KCRG%20big%20horizontal%20banner_edited.

HELTER SKELTER, WINTER WITH A SNARL...

Last night I kicked around the possibility of a pattern change towards mid-January that could create some helter skelter. By that, I mean the cold and snow that often comes with the heart of winter. As you all are aware, we are just now coming out of the shortest days of the year. The low sun angle and limited amount of sunshine have been building cold for months at northern latitudes. If it's going to make a move on the Midwest in a big way, climatology says the next three weeks are time of year to look for it. On average, the coldest low of the winter is usually in the period January 16-21

Now I want you to take a look at a few things that are catching my attention, some for several days, other's have come to light within the past 24 hours.


The first thing I want to start with is the EPO (eastern Pacific oscillation). It is my experience that if the EPO is positive, it means there's minimal ridging over western Canada and the United States. Without that in place, the source region for air masses is the Pacific where the air is far warmer than what's in Canada and the Polar regions. Just look at temperature departures the first 5 days of January with a positive EPO in place.

Here's the 500mb flow showing the lack of ridging over the west. That deep trough over the Gulf of Alaska is forcing mild air into southern Canada.

Now lets go out to January 17th on the GFS and note all the red showing up from Alaska to California. That's a ridge going up that seeds the source region for our air masses with Arctic air. The jet stream would then be in a position to deliver it.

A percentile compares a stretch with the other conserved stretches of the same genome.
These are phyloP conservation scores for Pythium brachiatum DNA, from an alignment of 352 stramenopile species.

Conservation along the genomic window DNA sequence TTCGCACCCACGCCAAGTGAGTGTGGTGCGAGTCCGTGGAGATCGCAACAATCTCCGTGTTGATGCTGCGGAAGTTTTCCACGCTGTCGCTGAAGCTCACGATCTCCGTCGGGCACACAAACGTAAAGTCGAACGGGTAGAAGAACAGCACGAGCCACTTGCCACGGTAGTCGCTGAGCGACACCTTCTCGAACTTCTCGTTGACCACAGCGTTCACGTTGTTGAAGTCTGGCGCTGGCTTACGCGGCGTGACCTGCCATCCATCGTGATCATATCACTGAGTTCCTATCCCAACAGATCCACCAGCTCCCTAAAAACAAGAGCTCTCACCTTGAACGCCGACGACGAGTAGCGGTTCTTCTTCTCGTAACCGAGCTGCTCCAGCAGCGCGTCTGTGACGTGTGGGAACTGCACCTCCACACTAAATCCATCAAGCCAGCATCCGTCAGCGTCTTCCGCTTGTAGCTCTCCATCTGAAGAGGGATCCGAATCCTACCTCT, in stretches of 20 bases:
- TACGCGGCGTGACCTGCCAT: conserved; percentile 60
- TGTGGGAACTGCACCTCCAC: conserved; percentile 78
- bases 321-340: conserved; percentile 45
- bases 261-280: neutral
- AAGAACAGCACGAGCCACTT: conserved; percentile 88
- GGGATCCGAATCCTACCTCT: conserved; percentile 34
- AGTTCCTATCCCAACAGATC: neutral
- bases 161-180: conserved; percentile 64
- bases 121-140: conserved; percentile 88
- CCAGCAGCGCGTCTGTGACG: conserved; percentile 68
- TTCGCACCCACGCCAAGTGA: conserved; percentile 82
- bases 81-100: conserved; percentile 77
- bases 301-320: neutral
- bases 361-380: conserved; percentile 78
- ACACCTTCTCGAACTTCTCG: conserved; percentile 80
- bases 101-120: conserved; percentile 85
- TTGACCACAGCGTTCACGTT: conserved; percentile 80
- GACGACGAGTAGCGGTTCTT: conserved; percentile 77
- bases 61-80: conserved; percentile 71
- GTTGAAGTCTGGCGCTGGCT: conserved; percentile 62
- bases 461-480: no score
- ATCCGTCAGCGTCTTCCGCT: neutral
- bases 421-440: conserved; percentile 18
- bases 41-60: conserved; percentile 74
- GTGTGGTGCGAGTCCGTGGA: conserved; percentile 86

What would cause that? The EPO flipping to negative. The GFS ensemble is showing that trend in its EPO teleconnection going from strongly positive to negative.

The Canadian EPO ensemble is really gung ho! Sharply negative by January 15th.

Look what that does to temperature departures around North America. Compare the negatives of 30-40 below normal to the positives I showed above.

The GFS is indicating a full fledged Arctic outbreak. That's the first time I've seen such severe cold so I'm reluctant to fully get on that wagon until I see more evidence. However, the Canadian and EURO are also leaning towards colder solutions so the I think the general trend to cold has merit.


Another factor which will likely contribute to the depth of the cold and its overall potential is the stratospheric warming that is taking place at the pole. Here, at the highest level of the atmosphere heights are warming. In essence what that does is increase pressure forcing the cold air that usually resides there further south and into the lower levels where it can be felt in places like the Midwest. One of the ways this manifests itself is in a negative AO (Arctic oscillation). The negative AO (as a teleconnection) is cold signal, especially in conjunction with the negative EPO.

Now if this happens, it is unlikely to impact the central Midwest until about day 10. It's also early in the game and I am not fully confident we will see the depth of the cold that the GFS and Canadian are indicating. However, the evidence is mounting that the potential is there and I'm quite interested to see where the trends take us in coming days.


Meantime, the next week looks quiet and seasonal. Areas of fog will again be possible from time to time, especially at night and in the morning due to the stagnant nature of the extensive high that will remain locked in place.


So basically, chances for rain or snow look small the next 8-10 days. However, with the addition of the colder pattern the potential for snow systems is expected to increase beyond that for much of the northern half of the nation. The ensembles, which basically go out 15 days are showing that trend. Here's those snowfall forecasts.


The GFS

The EURO

The Canadian GEM

While there's not much to focus on in the short term, there's plenty to keep me entertained in the long range. Isn't weather fun! All right, that's all for now. Roll weather...TS

ARCHIVED POSTS
RECENT POSTS
© 2020 Terry Swails